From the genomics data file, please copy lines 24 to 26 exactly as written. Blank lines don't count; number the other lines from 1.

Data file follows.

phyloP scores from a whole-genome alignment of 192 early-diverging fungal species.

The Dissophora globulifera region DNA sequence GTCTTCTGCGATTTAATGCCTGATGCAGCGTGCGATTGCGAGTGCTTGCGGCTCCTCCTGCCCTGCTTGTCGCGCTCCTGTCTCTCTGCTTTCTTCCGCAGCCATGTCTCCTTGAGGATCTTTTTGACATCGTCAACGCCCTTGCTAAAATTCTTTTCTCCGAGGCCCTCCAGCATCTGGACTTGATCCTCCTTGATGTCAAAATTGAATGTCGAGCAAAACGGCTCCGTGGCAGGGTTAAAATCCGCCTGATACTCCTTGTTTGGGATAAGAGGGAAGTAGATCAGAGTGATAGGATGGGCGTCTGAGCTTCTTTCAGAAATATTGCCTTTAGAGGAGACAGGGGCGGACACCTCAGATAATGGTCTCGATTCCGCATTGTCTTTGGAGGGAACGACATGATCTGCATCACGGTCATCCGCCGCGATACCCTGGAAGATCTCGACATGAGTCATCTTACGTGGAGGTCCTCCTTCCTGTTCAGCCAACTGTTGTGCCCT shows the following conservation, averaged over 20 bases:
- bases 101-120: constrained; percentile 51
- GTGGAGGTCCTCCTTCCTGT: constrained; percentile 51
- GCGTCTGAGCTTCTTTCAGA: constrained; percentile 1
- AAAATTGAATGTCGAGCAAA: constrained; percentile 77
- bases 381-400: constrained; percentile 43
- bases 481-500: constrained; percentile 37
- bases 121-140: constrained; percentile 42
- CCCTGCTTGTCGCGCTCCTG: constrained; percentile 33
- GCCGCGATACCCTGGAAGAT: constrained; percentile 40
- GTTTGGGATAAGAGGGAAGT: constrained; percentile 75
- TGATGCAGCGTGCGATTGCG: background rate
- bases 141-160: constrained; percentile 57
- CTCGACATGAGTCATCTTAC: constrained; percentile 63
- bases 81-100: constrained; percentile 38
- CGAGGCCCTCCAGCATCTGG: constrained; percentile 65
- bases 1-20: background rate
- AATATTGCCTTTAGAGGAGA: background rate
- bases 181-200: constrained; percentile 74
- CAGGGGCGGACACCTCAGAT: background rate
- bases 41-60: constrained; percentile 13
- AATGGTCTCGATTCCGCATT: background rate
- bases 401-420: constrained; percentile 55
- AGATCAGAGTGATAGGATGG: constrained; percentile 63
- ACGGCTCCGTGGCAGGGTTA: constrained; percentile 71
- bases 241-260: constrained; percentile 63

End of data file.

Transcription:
- bases 401-420: constrained; percentile 55
- AGATCAGAGTGATAGGATGG: constrained; percentile 63
- ACGGCTCCGTGGCAGGGTTA: constrained; percentile 71